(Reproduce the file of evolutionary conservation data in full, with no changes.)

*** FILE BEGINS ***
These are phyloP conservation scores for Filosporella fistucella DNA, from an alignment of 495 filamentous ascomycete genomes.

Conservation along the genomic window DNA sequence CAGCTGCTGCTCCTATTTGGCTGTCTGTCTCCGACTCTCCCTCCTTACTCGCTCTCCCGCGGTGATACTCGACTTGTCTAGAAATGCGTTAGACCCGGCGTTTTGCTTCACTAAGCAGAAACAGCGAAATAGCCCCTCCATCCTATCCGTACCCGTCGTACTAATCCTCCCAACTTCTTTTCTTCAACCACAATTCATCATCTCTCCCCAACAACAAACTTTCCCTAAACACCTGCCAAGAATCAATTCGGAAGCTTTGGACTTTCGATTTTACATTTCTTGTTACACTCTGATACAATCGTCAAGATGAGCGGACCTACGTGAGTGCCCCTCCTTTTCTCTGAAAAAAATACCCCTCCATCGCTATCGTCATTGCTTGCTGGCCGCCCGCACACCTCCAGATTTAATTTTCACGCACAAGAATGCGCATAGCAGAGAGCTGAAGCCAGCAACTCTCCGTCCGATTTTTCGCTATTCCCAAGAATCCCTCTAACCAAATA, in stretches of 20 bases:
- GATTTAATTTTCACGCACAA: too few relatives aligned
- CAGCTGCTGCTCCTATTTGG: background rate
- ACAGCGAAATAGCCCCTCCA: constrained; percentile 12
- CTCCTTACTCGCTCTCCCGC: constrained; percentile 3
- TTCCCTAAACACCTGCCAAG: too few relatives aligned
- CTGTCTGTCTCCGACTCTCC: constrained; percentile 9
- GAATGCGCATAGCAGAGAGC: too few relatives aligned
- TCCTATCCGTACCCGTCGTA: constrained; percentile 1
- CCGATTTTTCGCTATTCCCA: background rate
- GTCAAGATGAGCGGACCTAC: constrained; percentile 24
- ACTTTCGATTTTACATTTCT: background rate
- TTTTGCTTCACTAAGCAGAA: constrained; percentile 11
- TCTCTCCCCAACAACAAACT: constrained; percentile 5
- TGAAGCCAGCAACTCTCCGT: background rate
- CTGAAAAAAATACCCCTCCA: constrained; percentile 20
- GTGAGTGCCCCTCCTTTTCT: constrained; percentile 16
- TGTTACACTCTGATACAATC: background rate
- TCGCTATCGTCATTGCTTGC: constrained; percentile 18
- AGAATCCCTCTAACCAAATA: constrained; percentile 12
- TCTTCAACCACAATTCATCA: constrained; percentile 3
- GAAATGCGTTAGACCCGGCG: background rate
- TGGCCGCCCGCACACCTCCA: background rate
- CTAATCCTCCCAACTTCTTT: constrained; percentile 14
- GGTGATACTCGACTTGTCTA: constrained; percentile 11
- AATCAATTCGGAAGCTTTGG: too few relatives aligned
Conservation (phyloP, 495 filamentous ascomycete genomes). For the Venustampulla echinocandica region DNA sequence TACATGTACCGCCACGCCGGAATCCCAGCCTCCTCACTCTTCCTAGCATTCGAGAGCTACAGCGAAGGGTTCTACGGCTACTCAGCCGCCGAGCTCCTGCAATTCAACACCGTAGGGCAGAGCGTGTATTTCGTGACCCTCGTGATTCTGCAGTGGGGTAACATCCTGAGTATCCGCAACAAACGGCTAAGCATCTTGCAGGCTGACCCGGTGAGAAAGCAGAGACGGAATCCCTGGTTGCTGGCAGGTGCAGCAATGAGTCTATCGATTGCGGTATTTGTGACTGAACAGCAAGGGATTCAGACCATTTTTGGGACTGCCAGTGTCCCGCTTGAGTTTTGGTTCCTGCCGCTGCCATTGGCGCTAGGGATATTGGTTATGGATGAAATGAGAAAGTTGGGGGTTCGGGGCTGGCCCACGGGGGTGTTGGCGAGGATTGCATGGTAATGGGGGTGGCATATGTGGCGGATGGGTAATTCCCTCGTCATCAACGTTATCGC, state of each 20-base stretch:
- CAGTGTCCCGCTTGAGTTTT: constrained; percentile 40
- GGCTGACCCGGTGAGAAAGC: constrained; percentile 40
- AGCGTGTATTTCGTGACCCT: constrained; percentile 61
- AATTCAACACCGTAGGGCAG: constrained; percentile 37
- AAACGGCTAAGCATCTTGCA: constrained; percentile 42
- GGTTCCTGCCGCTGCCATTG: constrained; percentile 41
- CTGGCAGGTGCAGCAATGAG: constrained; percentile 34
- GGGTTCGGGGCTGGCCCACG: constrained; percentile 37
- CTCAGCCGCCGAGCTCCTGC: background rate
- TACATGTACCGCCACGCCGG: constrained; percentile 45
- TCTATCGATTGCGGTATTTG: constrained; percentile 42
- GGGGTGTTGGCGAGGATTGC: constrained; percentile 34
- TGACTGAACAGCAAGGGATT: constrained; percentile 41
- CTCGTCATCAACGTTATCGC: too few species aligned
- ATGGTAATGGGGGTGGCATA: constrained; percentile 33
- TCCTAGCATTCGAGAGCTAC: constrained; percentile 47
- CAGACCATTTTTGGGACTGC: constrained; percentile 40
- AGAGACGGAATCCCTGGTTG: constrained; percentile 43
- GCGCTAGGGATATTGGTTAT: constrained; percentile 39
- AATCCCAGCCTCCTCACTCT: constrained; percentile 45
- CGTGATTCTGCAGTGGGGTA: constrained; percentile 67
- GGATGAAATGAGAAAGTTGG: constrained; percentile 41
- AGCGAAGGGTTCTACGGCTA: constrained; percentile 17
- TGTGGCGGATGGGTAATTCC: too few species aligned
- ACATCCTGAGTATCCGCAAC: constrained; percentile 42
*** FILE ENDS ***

These are phyloP conservation scores for Filosporella fistucella DNA, from an alignment of 495 filamentous ascomycete genomes.

Conservation along the genomic window DNA sequence CAGCTGCTGCTCCTATTTGGCTGTCTGTCTCCGACTCTCCCTCCTTACTCGCTCTCCCGCGGTGATACTCGACTTGTCTAGAAATGCGTTAGACCCGGCGTTTTGCTTCACTAAGCAGAAACAGCGAAATAGCCCCTCCATCCTATCCGTACCCGTCGTACTAATCCTCCCAACTTCTTTTCTTCAACCACAATTCATCATCTCTCCCCAACAACAAACTTTCCCTAAACACCTGCCAAGAATCAATTCGGAAGCTTTGGACTTTCGATTTTACATTTCTTGTTACACTCTGATACAATCGTCAAGATGAGCGGACCTACGTGAGTGCCCCTCCTTTTCTCTGAAAAAAATACCCCTCCATCGCTATCGTCATTGCTTGCTGGCCGCCCGCACACCTCCAGATTTAATTTTCACGCACAAGAATGCGCATAGCAGAGAGCTGAAGCCAGCAACTCTCCGTCCGATTTTTCGCTATTCCCAAGAATCCCTCTAACCAAATA, in stretches of 20 bases:
- GATTTAATTTTCACGCACAA: too few relatives aligned
- CAGCTGCTGCTCCTATTTGG: background rate
- ACAGCGAAATAGCCCCTCCA: constrained; percentile 12
- CTCCTTACTCGCTCTCCCGC: constrained; percentile 3
- TTCCCTAAACACCTGCCAAG: too few relatives aligned
- CTGTCTGTCTCCGACTCTCC: constrained; percentile 9
- GAATGCGCATAGCAGAGAGC: too few relatives aligned
- TCCTATCCGTACCCGTCGTA: constrained; percentile 1
- CCGATTTTTCGCTATTCCCA: background rate
- GTCAAGATGAGCGGACCTAC: constrained; percentile 24
- ACTTTCGATTTTACATTTCT: background rate
- TTTTGCTTCACTAAGCAGAA: constrained; percentile 11
- TCTCTCCCCAACAACAAACT: constrained; percentile 5
- TGAAGCCAGCAACTCTCCGT: background rate
- CTGAAAAAAATACCCCTCCA: constrained; percentile 20
- GTGAGTGCCCCTCCTTTTCT: constrained; percentile 16
- TGTTACACTCTGATACAATC: background rate
- TCGCTATCGTCATTGCTTGC: constrained; percentile 18
- AGAATCCCTCTAACCAAATA: constrained; percentile 12
- TCTTCAACCACAATTCATCA: constrained; percentile 3
- GAAATGCGTTAGACCCGGCG: background rate
- TGGCCGCCCGCACACCTCCA: background rate
- CTAATCCTCCCAACTTCTTT: constrained; percentile 14
- GGTGATACTCGACTTGTCTA: constrained; percentile 11
- AATCAATTCGGAAGCTTTGG: too few relatives aligned
Conservation (phyloP, 495 filamentous ascomycete genomes). For the Venustampulla echinocandica region DNA sequence TACATGTACCGCCACGCCGGAATCCCAGCCTCCTCACTCTTCCTAGCATTCGAGAGCTACAGCGAAGGGTTCTACGGCTACTCAGCCGCCGAGCTCCTGCAATTCAACACCGTAGGGCAGAGCGTGTATTTCGTGACCCTCGTGATTCTGCAGTGGGGTAACATCCTGAGTATCCGCAACAAACGGCTAAGCATCTTGCAGGCTGACCCGGTGAGAAAGCAGAGACGGAATCCCTGGTTGCTGGCAGGTGCAGCAATGAGTCTATCGATTGCGGTATTTGTGACTGAACAGCAAGGGATTCAGACCATTTTTGGGACTGCCAGTGTCCCGCTTGAGTTTTGGTTCCTGCCGCTGCCATTGGCGCTAGGGATATTGGTTATGGATGAAATGAGAAAGTTGGGGGTTCGGGGCTGGCCCACGGGGGTGTTGGCGAGGATTGCATGGTAATGGGGGTGGCATATGTGGCGGATGGGTAATTCCCTCGTCATCAACGTTATCGC, state of each 20-base stretch:
- CAGTGTCCCGCTTGAGTTTT: constrained; percentile 40
- GGCTGACCCGGTGAGAAAGC: constrained; percentile 40
- AGCGTGTATTTCGTGACCCT: constrained; percentile 61
- AATTCAACACCGTAGGGCAG: constrained; percentile 37
- AAACGGCTAAGCATCTTGCA: constrained; percentile 42
- GGTTCCTGCCGCTGCCATTG: constrained; percentile 41
- CTGGCAGGTGCAGCAATGAG: constrained; percentile 34
- GGGTTCGGGGCTGGCCCACG: constrained; percentile 37
- CTCAGCCGCCGAGCTCCTGC: background rate
- TACATGTACCGCCACGCCGG: constrained; percentile 45
- TCTATCGATTGCGGTATTTG: constrained; percentile 42
- GGGGTGTTGGCGAGGATTGC: constrained; percentile 34
- TGACTGAACAGCAAGGGATT: constrained; percentile 41
- CTCGTCATCAACGTTATCGC: too few species aligned
- ATGGTAATGGGGGTGGCATA: constrained; percentile 33
- TCCTAGCATTCGAGAGCTAC: constrained; percentile 47
- CAGACCATTTTTGGGACTGC: constrained; percentile 40
- AGAGACGGAATCCCTGGTTG: constrained; percentile 43
- GCGCTAGGGATATTGGTTAT: constrained; percentile 39
- AATCCCAGCCTCCTCACTCT: constrained; percentile 45
- CGTGATTCTGCAGTGGGGTA: constrained; percentile 67
- GGATGAAATGAGAAAGTTGG: constrained; percentile 41
- AGCGAAGGGTTCTACGGCTA: constrained; percentile 17
- TGTGGCGGATGGGTAATTCC: too few species aligned
- ACATCCTGAGTATCCGCAAC: constrained; percentile 42